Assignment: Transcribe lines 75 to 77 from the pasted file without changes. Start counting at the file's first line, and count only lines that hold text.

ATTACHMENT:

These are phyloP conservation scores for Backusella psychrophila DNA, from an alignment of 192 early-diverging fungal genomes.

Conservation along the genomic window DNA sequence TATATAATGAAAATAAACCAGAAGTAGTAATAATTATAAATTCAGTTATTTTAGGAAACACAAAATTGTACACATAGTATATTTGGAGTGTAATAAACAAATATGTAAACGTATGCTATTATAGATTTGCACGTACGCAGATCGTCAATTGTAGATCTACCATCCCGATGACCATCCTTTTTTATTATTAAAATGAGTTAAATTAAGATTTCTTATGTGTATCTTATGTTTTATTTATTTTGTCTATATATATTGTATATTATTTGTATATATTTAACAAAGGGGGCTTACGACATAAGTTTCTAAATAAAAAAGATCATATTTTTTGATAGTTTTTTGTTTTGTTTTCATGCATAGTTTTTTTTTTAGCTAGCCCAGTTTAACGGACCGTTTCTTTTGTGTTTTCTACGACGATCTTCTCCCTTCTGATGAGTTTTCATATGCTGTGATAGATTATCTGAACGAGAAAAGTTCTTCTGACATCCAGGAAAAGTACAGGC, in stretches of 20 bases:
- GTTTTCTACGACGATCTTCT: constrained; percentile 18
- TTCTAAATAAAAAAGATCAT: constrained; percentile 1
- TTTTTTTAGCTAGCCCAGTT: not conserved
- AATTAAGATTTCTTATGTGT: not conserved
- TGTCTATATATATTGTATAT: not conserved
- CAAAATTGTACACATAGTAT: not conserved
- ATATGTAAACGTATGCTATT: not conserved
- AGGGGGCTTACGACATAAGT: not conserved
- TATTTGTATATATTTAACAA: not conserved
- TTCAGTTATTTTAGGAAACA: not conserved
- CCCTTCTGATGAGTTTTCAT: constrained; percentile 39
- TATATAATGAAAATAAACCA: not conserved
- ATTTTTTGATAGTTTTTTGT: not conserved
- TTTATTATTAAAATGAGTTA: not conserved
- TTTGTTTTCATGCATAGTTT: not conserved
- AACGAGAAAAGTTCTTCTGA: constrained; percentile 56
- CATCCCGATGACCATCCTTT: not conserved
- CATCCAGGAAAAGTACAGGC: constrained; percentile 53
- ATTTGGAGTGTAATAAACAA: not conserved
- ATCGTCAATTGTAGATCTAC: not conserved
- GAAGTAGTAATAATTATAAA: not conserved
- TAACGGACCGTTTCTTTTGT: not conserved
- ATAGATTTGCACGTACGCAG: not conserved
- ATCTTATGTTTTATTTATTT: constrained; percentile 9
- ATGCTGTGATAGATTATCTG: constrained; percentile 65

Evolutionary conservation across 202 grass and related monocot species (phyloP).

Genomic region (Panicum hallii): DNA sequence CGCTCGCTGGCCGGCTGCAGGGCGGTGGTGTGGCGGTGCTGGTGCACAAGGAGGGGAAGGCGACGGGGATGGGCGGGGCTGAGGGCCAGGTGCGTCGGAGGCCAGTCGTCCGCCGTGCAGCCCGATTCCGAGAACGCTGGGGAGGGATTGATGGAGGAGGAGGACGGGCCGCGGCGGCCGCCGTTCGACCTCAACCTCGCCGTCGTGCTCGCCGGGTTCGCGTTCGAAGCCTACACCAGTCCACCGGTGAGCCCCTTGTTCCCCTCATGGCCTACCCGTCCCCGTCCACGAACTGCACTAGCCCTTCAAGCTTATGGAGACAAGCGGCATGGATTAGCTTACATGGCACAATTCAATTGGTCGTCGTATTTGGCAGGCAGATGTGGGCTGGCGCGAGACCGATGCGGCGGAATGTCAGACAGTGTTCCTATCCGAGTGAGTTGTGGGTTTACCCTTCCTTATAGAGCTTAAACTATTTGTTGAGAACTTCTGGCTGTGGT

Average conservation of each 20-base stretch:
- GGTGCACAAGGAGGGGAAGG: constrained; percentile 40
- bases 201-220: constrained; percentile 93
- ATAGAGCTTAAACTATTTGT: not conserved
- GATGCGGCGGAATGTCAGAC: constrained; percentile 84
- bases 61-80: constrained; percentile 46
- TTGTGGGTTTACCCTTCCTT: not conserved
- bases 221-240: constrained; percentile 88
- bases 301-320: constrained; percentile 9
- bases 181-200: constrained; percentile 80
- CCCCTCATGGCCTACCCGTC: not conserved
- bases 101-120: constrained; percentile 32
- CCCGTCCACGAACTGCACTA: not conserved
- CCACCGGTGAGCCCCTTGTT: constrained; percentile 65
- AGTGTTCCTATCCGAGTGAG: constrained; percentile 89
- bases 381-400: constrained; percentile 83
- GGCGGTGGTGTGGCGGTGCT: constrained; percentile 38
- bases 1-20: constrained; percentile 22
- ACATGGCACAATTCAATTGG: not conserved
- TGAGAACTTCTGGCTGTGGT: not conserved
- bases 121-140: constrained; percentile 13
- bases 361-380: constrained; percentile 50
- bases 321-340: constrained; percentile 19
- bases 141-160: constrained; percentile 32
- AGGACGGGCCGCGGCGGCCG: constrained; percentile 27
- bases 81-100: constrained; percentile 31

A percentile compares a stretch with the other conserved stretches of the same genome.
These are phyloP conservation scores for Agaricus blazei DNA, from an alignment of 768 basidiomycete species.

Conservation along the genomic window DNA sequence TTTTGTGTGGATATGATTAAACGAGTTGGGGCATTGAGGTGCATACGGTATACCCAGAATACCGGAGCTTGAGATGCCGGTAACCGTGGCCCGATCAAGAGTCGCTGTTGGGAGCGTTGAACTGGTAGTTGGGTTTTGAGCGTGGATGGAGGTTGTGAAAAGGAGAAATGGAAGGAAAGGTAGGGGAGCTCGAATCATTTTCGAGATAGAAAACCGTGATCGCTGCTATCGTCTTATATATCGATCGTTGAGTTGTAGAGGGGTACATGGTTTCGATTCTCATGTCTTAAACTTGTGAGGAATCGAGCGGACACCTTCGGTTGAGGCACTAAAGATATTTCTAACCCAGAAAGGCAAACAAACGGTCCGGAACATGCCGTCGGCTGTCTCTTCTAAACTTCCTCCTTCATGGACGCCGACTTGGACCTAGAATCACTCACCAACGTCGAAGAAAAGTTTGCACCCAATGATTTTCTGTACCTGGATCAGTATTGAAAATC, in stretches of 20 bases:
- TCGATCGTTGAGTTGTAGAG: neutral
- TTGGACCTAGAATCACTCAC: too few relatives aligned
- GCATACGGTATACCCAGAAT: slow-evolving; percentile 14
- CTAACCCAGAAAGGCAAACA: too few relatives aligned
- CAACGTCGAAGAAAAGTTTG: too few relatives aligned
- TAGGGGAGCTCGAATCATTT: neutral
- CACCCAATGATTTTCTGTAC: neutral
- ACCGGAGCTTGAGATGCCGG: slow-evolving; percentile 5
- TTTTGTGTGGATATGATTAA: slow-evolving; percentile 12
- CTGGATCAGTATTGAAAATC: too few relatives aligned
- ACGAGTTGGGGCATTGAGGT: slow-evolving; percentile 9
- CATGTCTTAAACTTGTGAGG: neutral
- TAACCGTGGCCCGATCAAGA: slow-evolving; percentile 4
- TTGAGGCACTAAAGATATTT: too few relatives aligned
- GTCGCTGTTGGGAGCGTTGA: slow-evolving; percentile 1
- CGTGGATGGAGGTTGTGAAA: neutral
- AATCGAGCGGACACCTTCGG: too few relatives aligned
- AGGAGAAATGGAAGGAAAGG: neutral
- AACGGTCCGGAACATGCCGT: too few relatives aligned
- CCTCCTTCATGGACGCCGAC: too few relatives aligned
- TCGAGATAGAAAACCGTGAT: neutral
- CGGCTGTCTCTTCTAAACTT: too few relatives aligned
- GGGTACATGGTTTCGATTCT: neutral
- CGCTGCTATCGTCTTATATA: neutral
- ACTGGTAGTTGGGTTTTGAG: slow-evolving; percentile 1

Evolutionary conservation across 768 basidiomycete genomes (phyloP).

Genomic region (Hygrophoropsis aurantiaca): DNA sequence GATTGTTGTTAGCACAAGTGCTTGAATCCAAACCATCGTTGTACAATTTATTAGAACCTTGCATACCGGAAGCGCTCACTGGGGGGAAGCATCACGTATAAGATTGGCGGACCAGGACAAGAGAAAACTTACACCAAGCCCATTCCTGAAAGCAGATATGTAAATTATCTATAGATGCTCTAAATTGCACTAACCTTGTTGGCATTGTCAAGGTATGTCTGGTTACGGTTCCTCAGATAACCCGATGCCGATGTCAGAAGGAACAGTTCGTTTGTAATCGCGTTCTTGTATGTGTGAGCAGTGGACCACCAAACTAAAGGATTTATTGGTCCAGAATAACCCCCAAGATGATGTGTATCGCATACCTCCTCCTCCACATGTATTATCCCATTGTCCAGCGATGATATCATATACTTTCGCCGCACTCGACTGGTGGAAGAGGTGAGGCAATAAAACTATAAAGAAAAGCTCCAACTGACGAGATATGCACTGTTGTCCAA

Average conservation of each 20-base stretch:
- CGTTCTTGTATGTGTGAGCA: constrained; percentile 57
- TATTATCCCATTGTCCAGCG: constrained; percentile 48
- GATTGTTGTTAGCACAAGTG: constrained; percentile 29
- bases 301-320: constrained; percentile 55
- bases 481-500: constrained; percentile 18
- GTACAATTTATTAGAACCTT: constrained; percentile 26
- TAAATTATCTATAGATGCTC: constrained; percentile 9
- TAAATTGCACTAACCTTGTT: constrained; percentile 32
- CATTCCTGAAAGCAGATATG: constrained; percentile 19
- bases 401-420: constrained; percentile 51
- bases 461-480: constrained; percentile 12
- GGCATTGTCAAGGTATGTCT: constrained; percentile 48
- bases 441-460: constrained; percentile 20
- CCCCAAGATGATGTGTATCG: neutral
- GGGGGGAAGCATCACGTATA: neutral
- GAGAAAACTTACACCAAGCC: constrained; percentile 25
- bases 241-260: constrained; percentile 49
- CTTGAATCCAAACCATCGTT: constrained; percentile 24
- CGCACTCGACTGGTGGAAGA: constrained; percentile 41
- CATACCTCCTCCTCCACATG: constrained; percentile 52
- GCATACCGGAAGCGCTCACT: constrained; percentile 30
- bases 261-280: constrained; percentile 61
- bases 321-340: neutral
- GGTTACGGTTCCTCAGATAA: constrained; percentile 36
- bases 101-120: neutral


- AATCGAGCGGACACCTTCGG: too few relatives aligned
- AGGAGAAATGGAAGGAAAGG: neutral
- AACGGTCCGGAACATGCCGT: too few relatives aligned